Lemongrass and its oil are carminative and valuable in relieving flatulence, it is given in doses of 3 to 6 drops with sugar as an emulsion. The emulsion is prepared by mixing 3 to 6 drops of common lemongrass oil with sugar.

Menstrual Disorders

An infusion of the lemongrass, mixed with black peppers, is given during painful and difficult menstruation, raw juice or decoction of the lemongrass may be taken in such conditions.

Rheumatism and Other Joint Pains

The lemongrass is used locally over rheumatic joints, lumbago, and sprains. Lemongrass oil mixed with twice its bulk of coconut oil is a stimulating ointment for rheumatism, lumbago, neuralgia, sprains, and other painful affections. In chronic cases, the undiluted oil may be used for better results, it can also be taken internally in the same manner as for fevers.


As local application leaves of lemongrass are useful in treating ringworm, a paste of the leaves made with buttermilk should be applied to the affected part.

Other Uses & Benefits

The essential oil of lemongrass species is used in beverages, foodstuffs, fragrances, household products, personal care products, pharmaceuticals, and tobacco. Lemongrass is extensively used to flavor soups, salads, and curries in South-eastern Asia, China, and the Caribbean. It is rich in vitamins and minerals and is a preferred ingredient in Thai food.

It is used to spice pickles and marinades and is often paired with ginger, garlic, and cilantro. In Brazil, a tea infused with Lemongrass extract is prepared from fresh or dry leaves.

Lemongrass oil is extracted by steam distillation which separates the oil from the water, the pleasant lemony flavor makes it a popular ingredient in skincare products, cosmetics, soaps, and perfumes. Mixed with virgin coconut oil, it is called Oil of Negros, and it is used in Aromatherapy.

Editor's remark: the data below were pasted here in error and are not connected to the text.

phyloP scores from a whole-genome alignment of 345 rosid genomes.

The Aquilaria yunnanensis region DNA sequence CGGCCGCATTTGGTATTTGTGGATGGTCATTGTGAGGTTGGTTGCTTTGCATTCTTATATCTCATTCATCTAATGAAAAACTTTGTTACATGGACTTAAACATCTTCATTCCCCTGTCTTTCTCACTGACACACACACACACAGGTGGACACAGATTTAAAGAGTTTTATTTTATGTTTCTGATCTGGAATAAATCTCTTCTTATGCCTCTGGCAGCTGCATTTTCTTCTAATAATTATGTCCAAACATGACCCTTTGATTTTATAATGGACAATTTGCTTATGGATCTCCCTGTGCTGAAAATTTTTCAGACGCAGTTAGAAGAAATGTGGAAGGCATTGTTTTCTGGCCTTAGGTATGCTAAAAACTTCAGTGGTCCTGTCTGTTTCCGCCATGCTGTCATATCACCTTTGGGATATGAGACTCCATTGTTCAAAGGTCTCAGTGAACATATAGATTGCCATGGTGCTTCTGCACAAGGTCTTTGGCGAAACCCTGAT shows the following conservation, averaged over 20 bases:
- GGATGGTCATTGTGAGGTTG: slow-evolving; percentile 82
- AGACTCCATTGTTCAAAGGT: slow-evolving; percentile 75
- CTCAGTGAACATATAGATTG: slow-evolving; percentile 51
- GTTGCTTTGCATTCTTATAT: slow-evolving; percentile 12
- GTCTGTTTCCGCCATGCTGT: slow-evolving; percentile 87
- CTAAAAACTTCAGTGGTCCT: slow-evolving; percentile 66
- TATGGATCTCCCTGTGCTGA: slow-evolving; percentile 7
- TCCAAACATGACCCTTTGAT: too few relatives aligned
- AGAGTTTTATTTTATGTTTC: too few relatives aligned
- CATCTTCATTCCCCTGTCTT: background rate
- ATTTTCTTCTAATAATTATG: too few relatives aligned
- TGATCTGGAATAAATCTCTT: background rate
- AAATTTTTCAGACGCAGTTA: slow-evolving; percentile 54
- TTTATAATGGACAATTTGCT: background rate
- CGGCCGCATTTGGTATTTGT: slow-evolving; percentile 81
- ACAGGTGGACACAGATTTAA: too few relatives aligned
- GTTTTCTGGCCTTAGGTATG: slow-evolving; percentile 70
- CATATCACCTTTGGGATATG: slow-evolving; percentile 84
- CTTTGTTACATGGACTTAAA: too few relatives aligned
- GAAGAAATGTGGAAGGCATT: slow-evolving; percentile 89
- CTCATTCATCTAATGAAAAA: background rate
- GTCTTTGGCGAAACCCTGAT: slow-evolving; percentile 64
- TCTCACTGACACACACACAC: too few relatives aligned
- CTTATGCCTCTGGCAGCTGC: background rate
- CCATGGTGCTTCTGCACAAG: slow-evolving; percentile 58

Side Effects of Lemongrass

All Ayurveda herbs are plant-based, and they don’t have any side effects, but they may react with some allopathy or homeopathy medicine. It is better to consult the doctor if you are on any medications or have unique health issues.

Consuming in considerable amount is good but excessive use of Lemongrass may cause dry mouth, tiredness, dizziness, frequent urination, increased appetite, and allergic reactions like rash and itching. In some cases, lemongrass may cause an allergic reaction or skin irritation when used topically, excess dosage can cause stomach irritation, burning sensation, and constipation problems.

Pregnant women and nursing mothers can suffer from liver disease, kidney disease, or heart problems. We suggest doing a patch test when using the herb for the first time before including it in your regular routine.

Here are some general recommendations before starting lemongrass herb.

  • It is not safe for pregnant ladies, and breastfeeding women.
  • Consult the doctor if you are on any supplement or on dietary medicine.
  • If you are on any medication, first consult the doctor before starting to take Lemongrass.
  • If you are on diabetes or high blood sugar medication, consult the doctor first before starting Lemongrass.
  • It may interact with some allopathy and homeopathy medicine, consult the doctor if you are taking any of these.